Each month, we will provide information regarding the previous month’s climate. Overall, preliminary data analysis suggests that January 2014 was the fourth warmest January on record (since 1880). Major stories include a colder than average United States, record-breaking temperatures Argentina, and above average precipitation in Australia.
Dataset: 20140221 EarthNow: January 2014 Highlights
Dataset: 20140221 EarthNow: AUDIO January 2014 Highlights
- This dataset shows some of the major November weather and climate highlights from the National Climatic Data Center’s (NCDC) monthly global climate analysis, and serves as an overview of what can be discussed in the datasets that follow. Highlights are noted below with more information.
- Argentina: Persistent heat wave during the middle of the month. Several locations broke records.
- United States: Central and Western U.S. experienced below-average precipitation. It was the fifth driest on record.
- Alaska: Third warmest January since records began in 1918.
- Australia: Western Australia had more than twice it’s normal precipitation. It was the fifth wettest January on record.
- China: Second warmest January (after 2002) on record.
- United Kingdom: Third wettest January on record.
Global Temperature Anomalies Dataset
Dataset: 20140221 EarthNow: January 2014 Temperature Anomaly
Dataset: 20140221 EarthNow: AUDIO January 2014 Temperature Anomaly
- Using the real-time Monthly Temperature Anomalies dataset is a great way to convey where some of the warmer and cooler than average areas were in January, including those mentioned above in the highlights.
- The combined global land and ocean average surface temperature for January was the fourth warmest on record (since 1880).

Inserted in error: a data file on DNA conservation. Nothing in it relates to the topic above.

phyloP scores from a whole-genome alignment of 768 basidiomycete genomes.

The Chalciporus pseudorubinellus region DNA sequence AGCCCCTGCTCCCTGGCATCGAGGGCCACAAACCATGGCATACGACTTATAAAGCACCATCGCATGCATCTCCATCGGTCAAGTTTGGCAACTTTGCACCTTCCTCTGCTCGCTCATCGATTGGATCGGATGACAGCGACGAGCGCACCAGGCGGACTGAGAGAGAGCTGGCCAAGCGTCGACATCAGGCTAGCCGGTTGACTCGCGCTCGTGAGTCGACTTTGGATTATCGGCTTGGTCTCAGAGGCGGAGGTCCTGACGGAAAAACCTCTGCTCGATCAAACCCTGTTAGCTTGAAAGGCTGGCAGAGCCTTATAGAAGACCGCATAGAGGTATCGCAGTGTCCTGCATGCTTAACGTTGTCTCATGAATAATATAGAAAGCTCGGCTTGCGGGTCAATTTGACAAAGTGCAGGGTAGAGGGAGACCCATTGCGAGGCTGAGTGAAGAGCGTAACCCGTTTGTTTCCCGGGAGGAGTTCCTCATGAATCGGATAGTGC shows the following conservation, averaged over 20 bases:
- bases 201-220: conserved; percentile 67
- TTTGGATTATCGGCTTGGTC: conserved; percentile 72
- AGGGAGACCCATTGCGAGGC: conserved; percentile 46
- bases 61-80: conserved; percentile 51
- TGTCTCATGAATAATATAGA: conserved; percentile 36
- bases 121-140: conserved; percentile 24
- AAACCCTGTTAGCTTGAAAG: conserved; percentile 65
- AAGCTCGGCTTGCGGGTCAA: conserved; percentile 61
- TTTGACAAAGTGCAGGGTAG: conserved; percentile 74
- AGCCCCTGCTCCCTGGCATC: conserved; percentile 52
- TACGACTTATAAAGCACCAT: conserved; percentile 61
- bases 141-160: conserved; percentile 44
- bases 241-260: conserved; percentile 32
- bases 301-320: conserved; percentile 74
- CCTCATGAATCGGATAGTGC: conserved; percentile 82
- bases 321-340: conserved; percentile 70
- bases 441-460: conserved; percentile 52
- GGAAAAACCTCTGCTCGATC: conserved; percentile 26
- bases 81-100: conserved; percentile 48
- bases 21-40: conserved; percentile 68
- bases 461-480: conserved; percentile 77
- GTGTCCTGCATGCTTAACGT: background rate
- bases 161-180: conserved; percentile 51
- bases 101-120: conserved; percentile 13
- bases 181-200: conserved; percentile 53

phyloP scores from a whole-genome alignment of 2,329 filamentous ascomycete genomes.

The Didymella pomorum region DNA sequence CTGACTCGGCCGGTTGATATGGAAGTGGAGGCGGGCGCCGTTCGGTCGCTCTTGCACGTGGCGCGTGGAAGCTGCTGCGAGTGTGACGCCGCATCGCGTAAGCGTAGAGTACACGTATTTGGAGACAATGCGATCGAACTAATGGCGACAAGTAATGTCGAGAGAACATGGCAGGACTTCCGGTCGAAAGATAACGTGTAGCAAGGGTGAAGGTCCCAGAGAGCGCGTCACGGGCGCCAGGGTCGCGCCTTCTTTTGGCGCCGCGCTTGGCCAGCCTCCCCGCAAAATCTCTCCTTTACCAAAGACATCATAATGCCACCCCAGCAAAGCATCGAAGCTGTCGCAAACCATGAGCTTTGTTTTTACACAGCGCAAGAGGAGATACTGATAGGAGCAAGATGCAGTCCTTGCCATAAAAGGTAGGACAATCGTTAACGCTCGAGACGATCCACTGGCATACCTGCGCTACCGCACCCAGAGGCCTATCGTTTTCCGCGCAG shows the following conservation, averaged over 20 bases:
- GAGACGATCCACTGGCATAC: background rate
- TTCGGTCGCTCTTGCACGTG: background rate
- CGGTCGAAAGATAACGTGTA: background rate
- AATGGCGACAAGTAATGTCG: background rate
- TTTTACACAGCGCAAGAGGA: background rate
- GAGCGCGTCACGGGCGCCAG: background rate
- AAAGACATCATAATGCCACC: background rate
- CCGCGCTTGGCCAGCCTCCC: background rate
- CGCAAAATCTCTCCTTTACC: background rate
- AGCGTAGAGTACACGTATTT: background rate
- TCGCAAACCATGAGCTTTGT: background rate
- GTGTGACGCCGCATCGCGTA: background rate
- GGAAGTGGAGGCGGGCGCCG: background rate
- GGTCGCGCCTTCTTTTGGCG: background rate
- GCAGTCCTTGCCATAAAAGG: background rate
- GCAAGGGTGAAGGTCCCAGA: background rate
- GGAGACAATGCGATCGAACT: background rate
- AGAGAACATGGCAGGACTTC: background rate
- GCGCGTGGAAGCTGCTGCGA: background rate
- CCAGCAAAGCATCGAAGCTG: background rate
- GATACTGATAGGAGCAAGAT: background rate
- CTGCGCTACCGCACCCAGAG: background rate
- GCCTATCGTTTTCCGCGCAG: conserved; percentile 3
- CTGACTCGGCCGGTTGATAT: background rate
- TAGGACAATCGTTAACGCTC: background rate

Sea Surface Temperature Anomalies Dataset
Dataset: 20140221 EarthNow: January 2014 SST Anomaly
Dataset: 20140221 EarthNow: AUDIO January 2014 SST Anomaly
- The real-time sea surface temperature anomaly dataset is a great way to visualize the El Niño – Southern Oscillation (ENSO) cycle in the eastern tropical Pacific ocean.
- Global water temperatures were the seventh warmest for January on record.
- Remember that the blues indicate cooler than average temperatures and reds indicate warmer than average temperatures (white: average).
Snow and Ice Cover Dataset
Dataset: 20140221 EarthNow: January 2014 Snow and Ice Cover
Dataset: 20140221 EarthNow: AUDIO January 2014 Snow and Ice Cover
- Aside from helping to illustrate seasonal changes, the real-time Snow and Ice Cover dataset is a great way to convey sea ice change through time, including discussing how the current sea ice extent compares to other noteworthy years.
- The Arctic sea ice extent for January 2014 was the fourth lowest on since satellite records began in 1979.
- In Antarctica, the sea ice extent was the second largest on record.
Where do I find the datasets?
First, check your SOS system to make sure it’s not already in the EarthNow category.
If not, you can download the datasets and playlist files from this FTP Site.
Then download and use playlist files at the top of the page (or create your own) and make sure they are in /home/sos/sosrc or /home/sosdemo/sosrc.
Helpful Resources for More Information
http://go.wisc.edu/3nd6pg National Climatic Data Center (NCDC)
http://go.wisc.edu/9y2618 About ENSO (El Niño/La Niña)
http://go.wisc.edu/1nx2n3 NCDC’s Global Climate Report